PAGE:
Bilibili, a Chinese video streaming website that was once regarded as a haven for youth subculture, has been steadily making its way into the mainstream as users age up and content diversifies. The NASDAQ-traded company recorded a 70% year-over-year growth to reach 172 million monthly active users by the first quarter, placing it in the same rank as video services operated by Tencent and Baidu’s iQiyi.

Daily time spent per user soared to a record of 87 minutes, which is likely linked to the extended stay-at-home order imposed on students during COVID-19.

In the same period, Tencent Video reported 112 million subscribers, while iQiyi commanded 118.9 million, almost all of whom are paying. Bilibili, by contrast, saw only about 8% of its MAU paying.

Bilibili’s growth engine is fundamentally different from the two giants though. While Tencent Video and iQiyi bet on Netflix -style, professionally produced programs, Bilibili relies on a wide array of user-generated content in the style of Youtube. The number of monthly creators grew 146% to 1.8 million, who collectively submitted 4.9 million pieces per month. Among its top creators is, lo and behold, the Communist Youth League of China.

The site also has an unconventional way of monetizing its audience. It doubles as a mobile gaming platform — to be expected given its young user base — and earned half of its revenue from video games in Q1. Other avenues of revenue generation come from virtual item sales during live broadcasting, advertising, and sales from content creators who operate online shops via Bilibili.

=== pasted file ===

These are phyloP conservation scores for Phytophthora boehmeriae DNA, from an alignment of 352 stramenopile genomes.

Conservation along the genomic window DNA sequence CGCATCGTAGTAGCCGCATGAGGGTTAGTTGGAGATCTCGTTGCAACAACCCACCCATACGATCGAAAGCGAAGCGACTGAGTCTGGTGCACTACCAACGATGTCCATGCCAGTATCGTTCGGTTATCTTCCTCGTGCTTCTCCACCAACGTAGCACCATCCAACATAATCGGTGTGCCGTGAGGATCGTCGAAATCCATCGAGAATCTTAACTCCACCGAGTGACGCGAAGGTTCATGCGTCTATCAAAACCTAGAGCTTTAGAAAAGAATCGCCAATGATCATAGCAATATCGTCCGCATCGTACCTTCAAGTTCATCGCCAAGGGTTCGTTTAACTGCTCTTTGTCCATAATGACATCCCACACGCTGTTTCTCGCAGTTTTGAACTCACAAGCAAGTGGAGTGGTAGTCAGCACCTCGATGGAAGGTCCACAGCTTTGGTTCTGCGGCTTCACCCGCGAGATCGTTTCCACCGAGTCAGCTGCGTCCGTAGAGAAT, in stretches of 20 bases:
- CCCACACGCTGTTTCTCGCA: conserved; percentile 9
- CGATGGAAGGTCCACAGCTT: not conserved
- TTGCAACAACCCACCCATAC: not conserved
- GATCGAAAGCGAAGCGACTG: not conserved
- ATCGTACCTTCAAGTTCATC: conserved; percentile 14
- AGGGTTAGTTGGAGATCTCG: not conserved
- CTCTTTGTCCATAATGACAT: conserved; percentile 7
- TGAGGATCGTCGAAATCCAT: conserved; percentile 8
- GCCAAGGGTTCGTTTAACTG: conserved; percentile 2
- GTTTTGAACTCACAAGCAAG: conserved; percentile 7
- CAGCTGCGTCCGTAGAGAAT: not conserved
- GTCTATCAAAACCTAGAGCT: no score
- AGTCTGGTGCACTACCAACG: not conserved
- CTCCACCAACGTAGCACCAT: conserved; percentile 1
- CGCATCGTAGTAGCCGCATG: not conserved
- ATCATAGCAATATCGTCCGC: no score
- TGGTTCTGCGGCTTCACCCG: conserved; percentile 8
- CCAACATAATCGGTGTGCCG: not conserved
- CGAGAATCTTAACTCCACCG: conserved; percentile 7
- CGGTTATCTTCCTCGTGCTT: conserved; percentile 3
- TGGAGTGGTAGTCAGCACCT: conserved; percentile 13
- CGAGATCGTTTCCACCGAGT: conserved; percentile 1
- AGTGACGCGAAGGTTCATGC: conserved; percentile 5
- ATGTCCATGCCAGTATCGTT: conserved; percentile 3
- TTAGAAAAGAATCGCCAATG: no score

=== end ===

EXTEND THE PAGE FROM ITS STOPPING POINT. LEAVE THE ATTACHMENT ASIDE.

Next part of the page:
Despite healthy user growth, Bilibili widened net loss to 538.6 million yuan or US$76.1 million in the first quarter, a steep increase from 195.6 million yuan from the year before. It cites COVID-19 in causing delays in merchandise deliveries through its platform.

Nonetheless, the company bolstered its cash reserve to 10 billion yuan or $1.14 billion after Sony’s outsized $400 million strategic investment, which would explore synergies in animation and games between the partners. The online entertainment upstart is among a small crop of companies that have attracted financing from both Alibaba and Tencent, which are long-time archrivals.

“In Q1, we still generate positive operating cash flow, and our actual cash burn in Q1 was 200 million yuan, which is much less than loss in our P&L,” Bilibili chief financial officer Fan Xin asserted during the company earnings call.

The article was updated on May 19, 2020 to reflect a corrected statement from Bilibili on the company’s cash reserve.

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Masa Son unveils a $41 Billion asset sale to silence his critics

Masayoshi Son is making his biggest play yet to silence doubters. On Monday, the Japanese billionaire unveiled an unprecedented $41 billion plan to sell off assets and shore up SoftBank Group Corp.’s crumbling market value in the face of the coronavirus pandemic.SoftBank aims to sell assets to raise as …